The Broke But Happy Traveler
I thought couch surfing was for kids, like my 20-something nephew who,
at this very moment, is en route from Michigan to Honduras. This
peripatetic child has been known to friend total strangers. He once met
an older couple on a 24-hour airport layover and went home with them
where his temporary grandma and grandpop served him a warm square one
and invited him back again.
now that I think of it, I once did that very thing in Malaysia and
ended up in a Colonial-era gated estate in Georgetown, chauffeured by
servants who picked us up along with our just-met hosts at Penang
International Airport. Maybe it's a genetic defect I share with my
nephew. Mind you—I did not stay overnight.
Anyhow, was I
startled to discover yesterday that friends of mine—a perfectly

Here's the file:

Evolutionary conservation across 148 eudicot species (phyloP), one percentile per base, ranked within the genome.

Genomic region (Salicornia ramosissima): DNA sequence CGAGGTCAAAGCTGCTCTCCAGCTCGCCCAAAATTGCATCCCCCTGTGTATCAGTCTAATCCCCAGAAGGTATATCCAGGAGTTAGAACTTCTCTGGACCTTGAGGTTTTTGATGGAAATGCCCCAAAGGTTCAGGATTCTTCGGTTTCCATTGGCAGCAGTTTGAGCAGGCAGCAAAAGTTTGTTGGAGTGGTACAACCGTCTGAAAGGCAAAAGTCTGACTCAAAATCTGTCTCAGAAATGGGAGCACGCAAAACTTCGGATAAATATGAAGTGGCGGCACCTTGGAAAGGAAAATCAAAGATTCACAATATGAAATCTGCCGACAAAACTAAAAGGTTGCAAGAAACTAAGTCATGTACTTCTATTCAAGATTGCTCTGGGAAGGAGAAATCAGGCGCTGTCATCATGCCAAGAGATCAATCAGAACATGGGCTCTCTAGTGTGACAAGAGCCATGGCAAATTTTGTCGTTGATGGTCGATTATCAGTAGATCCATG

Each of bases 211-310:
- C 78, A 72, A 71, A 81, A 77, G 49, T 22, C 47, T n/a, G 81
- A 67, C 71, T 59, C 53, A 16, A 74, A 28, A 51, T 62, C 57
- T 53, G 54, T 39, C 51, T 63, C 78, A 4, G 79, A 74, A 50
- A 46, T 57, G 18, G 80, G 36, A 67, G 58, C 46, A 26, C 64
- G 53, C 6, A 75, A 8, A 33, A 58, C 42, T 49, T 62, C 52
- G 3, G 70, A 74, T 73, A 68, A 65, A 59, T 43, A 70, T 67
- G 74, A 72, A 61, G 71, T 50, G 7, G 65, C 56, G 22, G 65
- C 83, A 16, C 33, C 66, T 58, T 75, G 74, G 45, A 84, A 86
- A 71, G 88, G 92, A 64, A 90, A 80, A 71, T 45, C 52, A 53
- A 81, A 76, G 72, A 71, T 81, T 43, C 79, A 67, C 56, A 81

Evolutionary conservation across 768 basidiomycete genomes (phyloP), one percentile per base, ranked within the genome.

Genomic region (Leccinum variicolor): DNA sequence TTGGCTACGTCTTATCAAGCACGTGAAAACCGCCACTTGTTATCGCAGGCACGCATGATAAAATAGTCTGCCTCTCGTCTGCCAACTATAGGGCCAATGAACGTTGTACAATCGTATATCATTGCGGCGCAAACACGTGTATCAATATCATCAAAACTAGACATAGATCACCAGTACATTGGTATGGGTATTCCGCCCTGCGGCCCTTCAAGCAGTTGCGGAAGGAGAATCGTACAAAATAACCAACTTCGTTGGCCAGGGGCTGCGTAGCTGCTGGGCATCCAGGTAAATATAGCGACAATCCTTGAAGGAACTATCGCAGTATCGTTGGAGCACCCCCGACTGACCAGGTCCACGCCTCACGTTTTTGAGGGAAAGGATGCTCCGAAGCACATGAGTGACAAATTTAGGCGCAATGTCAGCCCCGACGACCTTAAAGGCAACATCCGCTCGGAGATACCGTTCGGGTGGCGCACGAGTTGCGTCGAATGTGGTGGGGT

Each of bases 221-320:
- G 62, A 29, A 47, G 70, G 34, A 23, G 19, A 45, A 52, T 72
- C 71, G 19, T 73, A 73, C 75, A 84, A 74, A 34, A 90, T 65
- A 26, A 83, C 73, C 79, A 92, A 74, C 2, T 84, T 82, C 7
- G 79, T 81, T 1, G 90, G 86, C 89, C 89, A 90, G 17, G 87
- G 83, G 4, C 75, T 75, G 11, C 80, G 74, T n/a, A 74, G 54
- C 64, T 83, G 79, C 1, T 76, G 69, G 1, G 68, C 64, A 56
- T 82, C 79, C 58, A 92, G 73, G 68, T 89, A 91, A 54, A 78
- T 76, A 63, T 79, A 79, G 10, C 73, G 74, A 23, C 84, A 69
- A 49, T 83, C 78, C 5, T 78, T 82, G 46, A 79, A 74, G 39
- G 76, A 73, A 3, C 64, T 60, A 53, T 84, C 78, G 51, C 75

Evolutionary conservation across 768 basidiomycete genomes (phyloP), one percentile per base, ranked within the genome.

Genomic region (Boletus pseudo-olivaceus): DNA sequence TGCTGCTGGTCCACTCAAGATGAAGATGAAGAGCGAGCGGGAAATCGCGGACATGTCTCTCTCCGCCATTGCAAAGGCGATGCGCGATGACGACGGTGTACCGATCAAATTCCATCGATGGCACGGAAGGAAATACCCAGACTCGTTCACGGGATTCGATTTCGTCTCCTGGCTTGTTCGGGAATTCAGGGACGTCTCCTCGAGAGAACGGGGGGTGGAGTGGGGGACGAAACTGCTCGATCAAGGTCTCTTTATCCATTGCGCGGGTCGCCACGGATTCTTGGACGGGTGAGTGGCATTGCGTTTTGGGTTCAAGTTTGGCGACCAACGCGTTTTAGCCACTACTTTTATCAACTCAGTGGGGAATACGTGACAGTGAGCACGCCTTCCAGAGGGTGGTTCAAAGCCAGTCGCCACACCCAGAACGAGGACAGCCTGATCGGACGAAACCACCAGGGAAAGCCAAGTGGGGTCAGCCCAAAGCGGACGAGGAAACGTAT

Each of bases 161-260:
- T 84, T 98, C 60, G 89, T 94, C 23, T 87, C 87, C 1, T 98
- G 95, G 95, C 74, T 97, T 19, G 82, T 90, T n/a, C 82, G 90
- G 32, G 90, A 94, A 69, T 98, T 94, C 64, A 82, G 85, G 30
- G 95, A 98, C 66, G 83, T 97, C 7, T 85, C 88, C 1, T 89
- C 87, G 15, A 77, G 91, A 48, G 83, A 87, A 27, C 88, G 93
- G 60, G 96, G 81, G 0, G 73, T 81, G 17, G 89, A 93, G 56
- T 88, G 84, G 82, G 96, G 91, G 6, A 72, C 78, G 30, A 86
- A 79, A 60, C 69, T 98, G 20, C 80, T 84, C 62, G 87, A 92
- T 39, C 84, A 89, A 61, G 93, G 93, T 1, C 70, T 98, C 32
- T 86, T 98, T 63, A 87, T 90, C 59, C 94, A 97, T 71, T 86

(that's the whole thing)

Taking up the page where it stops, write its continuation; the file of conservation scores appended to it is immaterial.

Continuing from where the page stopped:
respectable couple in their 50s and 60s—have taken to couch surfing!
Yep, Renee told me she and Ben recently crashed on strangers' futons in
Atlanta, Las Vegas and Delray Beach. Further, they hosted a guy from
India and didn't even come close to barely escaping with their lives.
"He was great," Renee said cheerily, "and was also a Christian, just
Renee says they've gotten a good feel from someone's
profile and ensuing correspondence. So far, they've experienced no
unpleasant surprises or massacres. "I would highly recommend [it] for
people like us who love to travel but are rather strapped for money,"
she said. "Ben has been underemployed for two years, and I am
scrambling for photography gigs in this weakened economy, so this is
really the only way we can travel."
I have couch-surfed with
people I've gotten to know at a conference or met secondarily
/tertiarily via friends. I have also hosted same, but not yet with
strangers—strangers met on The Internets. Check out these:
the way, Renee emailed, "We actually do sleep on couches and almost
always share a bathroom. This is why we take flip flops. Linens have
been clean everywhere so far."